The 2005 article in WSJ, also mentioned in yesterday's post ("How A Formula Ignited Market That Burned Some Big Investors", September 12, 2005), quotes the head of market risk management at JP
Morgan as saying: "We're not stupid enough to believe [the model] is
omniscient. All risk metrics are flawed in some way, so the trick is to use a
lot of different metrics." (I wonder how his team has fared in the crisis - was he, in the end, stupid enough, just like the others?) Firms claimed they combined Li's model with
their own proprietary frameworks, but fell abysmally short of expectations - maybe everybody assumed everybody else would go to the trouble of creating their own models and went for the lazy option of using Li's formula only, hoping no one would notice.
Despite his bravado, the manager at JP Morgan is
fundamentally correct: people need to use many different models to develop a full picture of risk. They won't understand the limitations of a framework better simply because it is simple, elegant and convenient. On the contrary - it will tempt them to forget its limitations because they
will want to use it all the time.
Quants and investors must become used to
multiple models, focusing on different aspects of the problem, resulting in different optimal allocations, so that it is clear the allocations are only guidelines and the quants
can reclaim the responsibility of making decisions, instead of simply following the computer's recommendations without understanding how it got those numbers. Quants' bosses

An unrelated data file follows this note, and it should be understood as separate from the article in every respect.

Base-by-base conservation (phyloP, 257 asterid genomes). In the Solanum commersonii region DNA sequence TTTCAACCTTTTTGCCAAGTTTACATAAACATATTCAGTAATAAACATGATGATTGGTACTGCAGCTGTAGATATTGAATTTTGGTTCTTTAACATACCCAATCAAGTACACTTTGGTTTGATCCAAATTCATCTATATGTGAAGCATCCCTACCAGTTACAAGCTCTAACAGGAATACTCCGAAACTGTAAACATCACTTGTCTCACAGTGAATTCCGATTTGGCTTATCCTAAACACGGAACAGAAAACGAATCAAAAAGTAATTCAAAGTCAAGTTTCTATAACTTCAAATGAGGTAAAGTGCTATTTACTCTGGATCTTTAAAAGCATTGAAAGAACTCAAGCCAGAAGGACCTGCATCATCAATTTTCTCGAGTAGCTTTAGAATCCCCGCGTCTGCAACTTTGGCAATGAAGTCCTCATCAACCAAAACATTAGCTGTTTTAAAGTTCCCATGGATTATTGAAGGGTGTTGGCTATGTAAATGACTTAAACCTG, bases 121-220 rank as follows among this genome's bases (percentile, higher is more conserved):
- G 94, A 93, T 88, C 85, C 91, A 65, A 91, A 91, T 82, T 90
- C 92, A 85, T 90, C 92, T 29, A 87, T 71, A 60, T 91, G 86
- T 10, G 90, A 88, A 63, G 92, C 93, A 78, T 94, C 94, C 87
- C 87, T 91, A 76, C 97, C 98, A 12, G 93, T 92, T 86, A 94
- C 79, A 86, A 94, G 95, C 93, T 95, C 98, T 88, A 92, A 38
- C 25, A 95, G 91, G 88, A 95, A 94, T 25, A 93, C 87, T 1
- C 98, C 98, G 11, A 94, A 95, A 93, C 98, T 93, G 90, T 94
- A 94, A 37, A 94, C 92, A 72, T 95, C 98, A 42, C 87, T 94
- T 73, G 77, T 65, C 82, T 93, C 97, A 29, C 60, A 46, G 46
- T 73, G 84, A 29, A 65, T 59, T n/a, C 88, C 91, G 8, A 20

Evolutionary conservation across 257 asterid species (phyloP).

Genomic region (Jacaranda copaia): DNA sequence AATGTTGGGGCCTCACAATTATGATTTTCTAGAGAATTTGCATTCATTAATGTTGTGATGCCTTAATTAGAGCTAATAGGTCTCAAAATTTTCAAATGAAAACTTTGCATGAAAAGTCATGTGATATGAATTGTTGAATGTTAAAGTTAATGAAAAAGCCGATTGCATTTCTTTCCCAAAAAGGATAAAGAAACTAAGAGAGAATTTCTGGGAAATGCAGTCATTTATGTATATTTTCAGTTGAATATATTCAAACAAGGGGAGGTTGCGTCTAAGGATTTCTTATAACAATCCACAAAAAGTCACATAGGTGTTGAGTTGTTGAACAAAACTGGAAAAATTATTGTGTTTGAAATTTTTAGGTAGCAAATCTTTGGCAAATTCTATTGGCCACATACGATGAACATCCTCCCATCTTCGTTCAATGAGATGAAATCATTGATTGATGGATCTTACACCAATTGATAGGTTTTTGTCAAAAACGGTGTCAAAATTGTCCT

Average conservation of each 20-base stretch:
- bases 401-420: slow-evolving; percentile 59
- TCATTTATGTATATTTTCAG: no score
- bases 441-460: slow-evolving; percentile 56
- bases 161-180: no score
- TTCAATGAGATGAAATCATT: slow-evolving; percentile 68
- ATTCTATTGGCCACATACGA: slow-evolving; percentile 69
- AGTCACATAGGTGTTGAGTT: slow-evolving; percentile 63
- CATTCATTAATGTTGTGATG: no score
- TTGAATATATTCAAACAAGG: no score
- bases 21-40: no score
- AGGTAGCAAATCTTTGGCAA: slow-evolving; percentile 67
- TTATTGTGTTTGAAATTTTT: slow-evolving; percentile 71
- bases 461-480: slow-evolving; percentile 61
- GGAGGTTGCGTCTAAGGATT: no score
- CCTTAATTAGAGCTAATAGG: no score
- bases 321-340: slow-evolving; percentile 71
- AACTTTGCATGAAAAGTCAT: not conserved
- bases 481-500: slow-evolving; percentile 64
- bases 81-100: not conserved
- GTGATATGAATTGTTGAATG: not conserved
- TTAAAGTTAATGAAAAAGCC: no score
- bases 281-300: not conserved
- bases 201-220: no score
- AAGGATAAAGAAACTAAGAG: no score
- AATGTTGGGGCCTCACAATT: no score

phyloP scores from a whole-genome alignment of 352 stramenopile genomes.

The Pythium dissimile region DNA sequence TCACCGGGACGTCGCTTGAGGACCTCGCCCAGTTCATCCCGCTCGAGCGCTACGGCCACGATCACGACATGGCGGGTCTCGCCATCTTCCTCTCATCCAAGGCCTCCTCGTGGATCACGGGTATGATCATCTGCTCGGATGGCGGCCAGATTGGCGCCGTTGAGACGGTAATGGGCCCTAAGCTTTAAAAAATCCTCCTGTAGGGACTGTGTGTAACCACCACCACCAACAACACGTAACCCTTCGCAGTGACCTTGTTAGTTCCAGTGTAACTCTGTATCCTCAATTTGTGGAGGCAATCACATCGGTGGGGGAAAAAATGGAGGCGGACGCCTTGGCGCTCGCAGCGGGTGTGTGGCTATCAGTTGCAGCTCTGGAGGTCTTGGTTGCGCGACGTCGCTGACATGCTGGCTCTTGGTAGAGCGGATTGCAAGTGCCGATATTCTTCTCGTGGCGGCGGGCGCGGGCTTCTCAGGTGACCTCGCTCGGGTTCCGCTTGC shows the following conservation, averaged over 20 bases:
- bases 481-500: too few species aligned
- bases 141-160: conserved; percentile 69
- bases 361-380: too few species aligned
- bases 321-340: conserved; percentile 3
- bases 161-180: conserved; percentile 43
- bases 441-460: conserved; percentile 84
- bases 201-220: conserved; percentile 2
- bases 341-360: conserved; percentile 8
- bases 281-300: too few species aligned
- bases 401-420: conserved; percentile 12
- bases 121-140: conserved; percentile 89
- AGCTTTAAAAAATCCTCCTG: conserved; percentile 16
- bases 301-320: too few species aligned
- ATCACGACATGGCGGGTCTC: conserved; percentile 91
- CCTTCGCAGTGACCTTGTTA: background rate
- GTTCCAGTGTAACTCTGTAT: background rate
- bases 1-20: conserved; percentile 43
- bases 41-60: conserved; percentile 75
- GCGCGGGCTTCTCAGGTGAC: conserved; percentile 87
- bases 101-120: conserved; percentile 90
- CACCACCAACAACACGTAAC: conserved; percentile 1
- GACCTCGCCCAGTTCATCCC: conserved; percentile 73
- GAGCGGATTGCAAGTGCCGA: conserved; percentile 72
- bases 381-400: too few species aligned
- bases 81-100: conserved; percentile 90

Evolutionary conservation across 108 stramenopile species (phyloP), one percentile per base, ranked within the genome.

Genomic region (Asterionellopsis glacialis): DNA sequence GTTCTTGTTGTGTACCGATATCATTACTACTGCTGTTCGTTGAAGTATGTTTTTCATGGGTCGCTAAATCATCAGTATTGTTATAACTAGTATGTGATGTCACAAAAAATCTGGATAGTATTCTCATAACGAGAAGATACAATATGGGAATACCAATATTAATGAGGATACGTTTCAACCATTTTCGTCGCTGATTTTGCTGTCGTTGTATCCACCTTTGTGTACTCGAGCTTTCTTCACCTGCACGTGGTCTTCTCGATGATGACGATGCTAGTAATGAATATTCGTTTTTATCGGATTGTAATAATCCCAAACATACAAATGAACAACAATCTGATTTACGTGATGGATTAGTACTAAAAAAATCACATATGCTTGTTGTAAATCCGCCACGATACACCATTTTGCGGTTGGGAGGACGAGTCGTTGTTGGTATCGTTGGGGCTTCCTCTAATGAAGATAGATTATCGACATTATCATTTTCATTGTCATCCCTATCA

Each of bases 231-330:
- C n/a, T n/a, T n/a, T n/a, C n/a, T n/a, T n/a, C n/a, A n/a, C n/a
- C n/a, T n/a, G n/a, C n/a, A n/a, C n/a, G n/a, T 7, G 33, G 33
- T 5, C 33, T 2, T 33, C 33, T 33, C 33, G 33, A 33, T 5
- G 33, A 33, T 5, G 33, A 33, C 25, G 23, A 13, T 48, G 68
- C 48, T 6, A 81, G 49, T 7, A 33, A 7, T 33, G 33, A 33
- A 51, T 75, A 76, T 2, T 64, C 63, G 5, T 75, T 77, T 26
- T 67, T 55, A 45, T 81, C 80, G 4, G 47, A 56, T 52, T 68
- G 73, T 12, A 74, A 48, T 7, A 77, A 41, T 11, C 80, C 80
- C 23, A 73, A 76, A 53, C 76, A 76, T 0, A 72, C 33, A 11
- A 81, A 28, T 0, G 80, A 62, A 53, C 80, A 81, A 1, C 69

need to become accustomed to the fundamental uncertainty and inaccuracy
inherent to mathematical models. There is, after all, always something
the models don't capture.
The WSJ article also shows remarkable prescience in identifying the risk of
"garbage in, garbage out" - "as with any model,
forecasts investors make by using the model are only as good as the
inputs" - and gives an example of early hiccup regarding the prized copula
function, involving General Motors. Stanford's Darriell Duffie, quoted
both in the Wired and the WSJ articles, gets the last
word: already in 2005, he stated: "The question is, has the market adopted
the model wholesale in a way that has overreached its appropriate use? I think
it has." It's a pity no one heeded his warning back then.
A student of mine drew my attention to an article called "Management
Science and the Management of Science," which the editor-in-chief of Management
Science - one of the leading scholarly journals in my field - wrote for the
December 2008 issue of the journal. In it, Hopp comments on the move of operations management research over the past few decades from tactical, low-key considerations (computing the parameters of the
inventory replenishment policy, for instance) to strategic, far-reaching ones (how to best
structure a supply chain), in part to gain more relevance in the eyes of top management.
Hopp writes: "Although [tactical issues] are of interest to engineers and
middle managers, they are not central to the concerns of senior management. So,
in the 1990s, [operations management] researchers began to aim higher at
questions of strategy." My student suggested - and this is one of the best
comments I've heard about the financial crisis in a while - that maybe quants
will now reposition themselves and reorient their models away from tactical, precise
issues toward more strategic, high-level problems.